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This new process can help researchers perfect AI text generation

  • Alexander Gary
4/21/2022

Washington researchers have unveiled MAUVE, a new method for comparing human text to AI.

Text generation is one of the most visible uses of modern AI, but it’s not the easiest tech to perfect. Text generators, which rely on natural language processing, or NLP, aim to create continuous strings of words, sentences, and paragraphs that look and feel like they were written by flesh-and-blood humans.

There are currently a number of such language generation AIs attempting the feat, but too often, the text they produce doesn’t measure up to natural-looking human writing. Now, a team of researchers at the University of Washington, Stanford, and the Allen Institute for AI may have found a way to begin correcting the issue — with a system called MAUVE.

In December, 2021, the researchers received the Outstanding Paper Award at the annual academic summit NeurIPS, for MAUVE, or “Measuring the Gap Between Neural Text and Human Text.” MAUVE is a new tool that helps analyze an AI model’s generated text and the human text it’s attempting to recreate.

MAUVE primarily seeks to identify two different types of errors — when a machine creates text that looks too repetitive or garbled to have been written by a person (in the paper, they call this a “Type I Error”), and when it can’t credibly reproduce the diverse vocabulary used by humans (a “Type II Error”).

Unlike computers, we humans use a myriad of idiosyncrasies in our speech: we employ and understand slang, sarcasm, homonyms, as well as mistakes in grammar or pronunciation. This isn’t to say that AI can’t be trained to learn our way of speech and writing, but that we are typically much more distinct and open-ended when we speak than AI can predict. But getting it right is of great interest to tech companies, investors, and consumers.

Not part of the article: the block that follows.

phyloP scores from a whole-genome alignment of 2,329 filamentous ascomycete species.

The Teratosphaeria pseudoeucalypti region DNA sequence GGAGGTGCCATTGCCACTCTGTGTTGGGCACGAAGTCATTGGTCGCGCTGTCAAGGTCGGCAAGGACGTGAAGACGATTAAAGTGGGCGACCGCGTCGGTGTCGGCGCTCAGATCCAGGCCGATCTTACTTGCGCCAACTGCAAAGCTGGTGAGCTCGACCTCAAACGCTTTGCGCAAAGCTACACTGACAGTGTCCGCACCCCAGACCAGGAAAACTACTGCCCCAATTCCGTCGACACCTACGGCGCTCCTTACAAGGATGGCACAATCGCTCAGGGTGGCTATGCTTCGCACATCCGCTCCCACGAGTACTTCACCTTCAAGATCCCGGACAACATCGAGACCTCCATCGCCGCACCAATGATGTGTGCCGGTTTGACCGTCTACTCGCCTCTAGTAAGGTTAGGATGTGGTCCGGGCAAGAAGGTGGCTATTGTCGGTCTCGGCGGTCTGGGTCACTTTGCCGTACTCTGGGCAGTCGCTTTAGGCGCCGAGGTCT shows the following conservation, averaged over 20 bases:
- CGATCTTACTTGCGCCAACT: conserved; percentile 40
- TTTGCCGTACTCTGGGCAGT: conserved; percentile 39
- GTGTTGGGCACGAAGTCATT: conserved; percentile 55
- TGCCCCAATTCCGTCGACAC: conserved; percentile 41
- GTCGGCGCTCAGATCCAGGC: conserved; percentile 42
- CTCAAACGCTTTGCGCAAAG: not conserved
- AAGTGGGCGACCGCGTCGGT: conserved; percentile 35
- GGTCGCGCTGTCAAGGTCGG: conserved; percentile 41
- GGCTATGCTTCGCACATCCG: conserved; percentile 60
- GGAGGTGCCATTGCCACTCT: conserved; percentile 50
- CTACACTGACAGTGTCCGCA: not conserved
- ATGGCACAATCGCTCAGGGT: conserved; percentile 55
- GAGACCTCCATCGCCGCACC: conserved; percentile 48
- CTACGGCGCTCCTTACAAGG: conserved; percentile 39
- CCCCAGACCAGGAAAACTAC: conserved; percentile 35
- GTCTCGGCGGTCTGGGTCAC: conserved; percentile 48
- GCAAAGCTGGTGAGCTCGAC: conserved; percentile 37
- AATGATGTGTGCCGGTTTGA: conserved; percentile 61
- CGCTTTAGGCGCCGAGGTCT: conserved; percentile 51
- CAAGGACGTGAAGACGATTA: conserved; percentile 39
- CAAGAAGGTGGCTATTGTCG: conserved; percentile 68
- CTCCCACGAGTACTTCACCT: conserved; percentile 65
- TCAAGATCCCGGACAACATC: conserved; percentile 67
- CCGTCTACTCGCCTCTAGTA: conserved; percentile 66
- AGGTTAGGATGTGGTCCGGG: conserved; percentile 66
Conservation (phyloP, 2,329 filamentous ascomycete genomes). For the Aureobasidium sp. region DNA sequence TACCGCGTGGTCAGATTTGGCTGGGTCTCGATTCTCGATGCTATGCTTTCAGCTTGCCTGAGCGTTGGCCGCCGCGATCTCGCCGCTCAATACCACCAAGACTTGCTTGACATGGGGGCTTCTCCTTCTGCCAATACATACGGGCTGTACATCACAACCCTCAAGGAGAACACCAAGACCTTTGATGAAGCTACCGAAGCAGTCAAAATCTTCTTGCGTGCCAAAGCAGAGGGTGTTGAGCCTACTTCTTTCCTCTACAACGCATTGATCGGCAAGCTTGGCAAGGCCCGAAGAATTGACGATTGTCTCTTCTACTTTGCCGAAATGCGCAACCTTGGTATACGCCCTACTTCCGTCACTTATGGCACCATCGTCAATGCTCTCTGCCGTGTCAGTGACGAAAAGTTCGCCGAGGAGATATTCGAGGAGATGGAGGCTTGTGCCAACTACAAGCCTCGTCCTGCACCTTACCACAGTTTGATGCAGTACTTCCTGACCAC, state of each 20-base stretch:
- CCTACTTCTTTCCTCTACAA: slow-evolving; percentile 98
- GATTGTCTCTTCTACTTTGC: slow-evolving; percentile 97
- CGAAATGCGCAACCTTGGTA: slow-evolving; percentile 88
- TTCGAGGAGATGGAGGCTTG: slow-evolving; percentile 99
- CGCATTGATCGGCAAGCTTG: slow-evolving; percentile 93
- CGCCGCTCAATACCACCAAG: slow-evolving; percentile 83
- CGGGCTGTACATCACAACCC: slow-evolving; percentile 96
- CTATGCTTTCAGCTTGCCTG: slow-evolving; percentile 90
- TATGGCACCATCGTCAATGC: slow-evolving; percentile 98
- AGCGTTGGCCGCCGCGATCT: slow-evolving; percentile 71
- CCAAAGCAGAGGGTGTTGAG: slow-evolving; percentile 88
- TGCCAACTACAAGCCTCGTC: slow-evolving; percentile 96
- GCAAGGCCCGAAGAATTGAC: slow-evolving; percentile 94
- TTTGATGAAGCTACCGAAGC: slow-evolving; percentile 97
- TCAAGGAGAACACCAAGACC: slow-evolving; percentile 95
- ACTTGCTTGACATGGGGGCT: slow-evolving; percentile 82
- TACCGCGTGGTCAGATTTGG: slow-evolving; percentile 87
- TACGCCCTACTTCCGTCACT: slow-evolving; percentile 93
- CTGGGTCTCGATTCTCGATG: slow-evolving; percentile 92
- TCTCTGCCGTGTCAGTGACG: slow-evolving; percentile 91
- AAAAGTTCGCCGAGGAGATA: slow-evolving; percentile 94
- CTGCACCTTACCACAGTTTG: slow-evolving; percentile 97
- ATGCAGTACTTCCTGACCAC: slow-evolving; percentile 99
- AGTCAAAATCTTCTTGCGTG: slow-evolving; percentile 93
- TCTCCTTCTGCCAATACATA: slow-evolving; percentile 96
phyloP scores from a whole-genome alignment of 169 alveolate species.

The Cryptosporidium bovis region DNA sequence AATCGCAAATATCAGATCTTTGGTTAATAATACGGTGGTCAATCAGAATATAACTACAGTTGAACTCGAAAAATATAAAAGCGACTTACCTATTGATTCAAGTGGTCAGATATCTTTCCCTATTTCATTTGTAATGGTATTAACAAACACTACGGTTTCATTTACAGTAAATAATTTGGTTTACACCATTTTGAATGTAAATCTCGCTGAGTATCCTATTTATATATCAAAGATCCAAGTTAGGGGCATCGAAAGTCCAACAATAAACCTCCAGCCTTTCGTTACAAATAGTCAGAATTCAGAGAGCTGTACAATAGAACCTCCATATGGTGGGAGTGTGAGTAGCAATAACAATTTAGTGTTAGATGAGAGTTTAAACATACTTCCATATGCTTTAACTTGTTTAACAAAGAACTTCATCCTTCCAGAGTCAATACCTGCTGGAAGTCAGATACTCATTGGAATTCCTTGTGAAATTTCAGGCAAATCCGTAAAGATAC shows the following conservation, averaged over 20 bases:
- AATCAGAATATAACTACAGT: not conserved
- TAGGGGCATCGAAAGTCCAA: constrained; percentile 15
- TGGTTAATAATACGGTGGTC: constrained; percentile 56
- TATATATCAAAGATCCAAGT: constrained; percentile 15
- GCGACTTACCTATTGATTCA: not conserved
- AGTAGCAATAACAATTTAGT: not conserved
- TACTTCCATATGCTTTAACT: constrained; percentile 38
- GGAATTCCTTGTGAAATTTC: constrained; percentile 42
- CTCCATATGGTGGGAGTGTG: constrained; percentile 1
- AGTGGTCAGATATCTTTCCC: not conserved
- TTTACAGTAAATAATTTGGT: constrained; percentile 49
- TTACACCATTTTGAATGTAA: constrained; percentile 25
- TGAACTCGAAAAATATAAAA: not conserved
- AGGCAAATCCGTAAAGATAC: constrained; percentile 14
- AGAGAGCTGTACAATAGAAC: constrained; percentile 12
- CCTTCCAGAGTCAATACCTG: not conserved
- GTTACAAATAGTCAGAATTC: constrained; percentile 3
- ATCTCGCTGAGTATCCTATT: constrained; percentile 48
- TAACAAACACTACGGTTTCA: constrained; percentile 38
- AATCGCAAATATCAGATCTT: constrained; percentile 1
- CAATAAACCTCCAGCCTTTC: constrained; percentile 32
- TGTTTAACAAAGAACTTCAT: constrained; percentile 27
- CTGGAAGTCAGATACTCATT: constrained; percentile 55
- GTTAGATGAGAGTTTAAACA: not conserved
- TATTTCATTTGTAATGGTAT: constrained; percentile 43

We find NLP in much of our everyday tech — everything from virtual assistants to chatbots to digitally targeted ads all use language processing to make sense of our communication styles. NLP helps you with your web searches; sites like Google and Bing use predictive text to help users specify their queries in a sea of billions of results. As routine functions rely on increasing amounts of AI, it’s important for us to understand NLP and text generation as a resource and build it to understand us as well as we understand it. This is where MAUVE comes in.

MAUVE measures the various mistakes in generated text by inspecting Type I and II Errors with information divergence frontier models. Then, it sums up the results in a single visual scalar that shows the gap between the two texts, however large or small they are. As the team found, MAUVE was able to locate patterns in the mistakes made by generated text, and did so with more human-like accuracy than other available evaluation metrics.

The researchers sought out to create MAUVE to get as close as possible to “open-ended text generation [that is] coherent, creative, and fluent.” That is, generated text that passes muster in the eyes of average readers.

They are optimistic that they have connected the bridge between human and machine capabilities, and that MAUVE can be used to help us wherever we find AI: from telling apart real human content versus fake generated ones, assisting people in typing longform documents and emails, and even offering better customer service the next time we’re on an automated call to make a doctor’s appointment.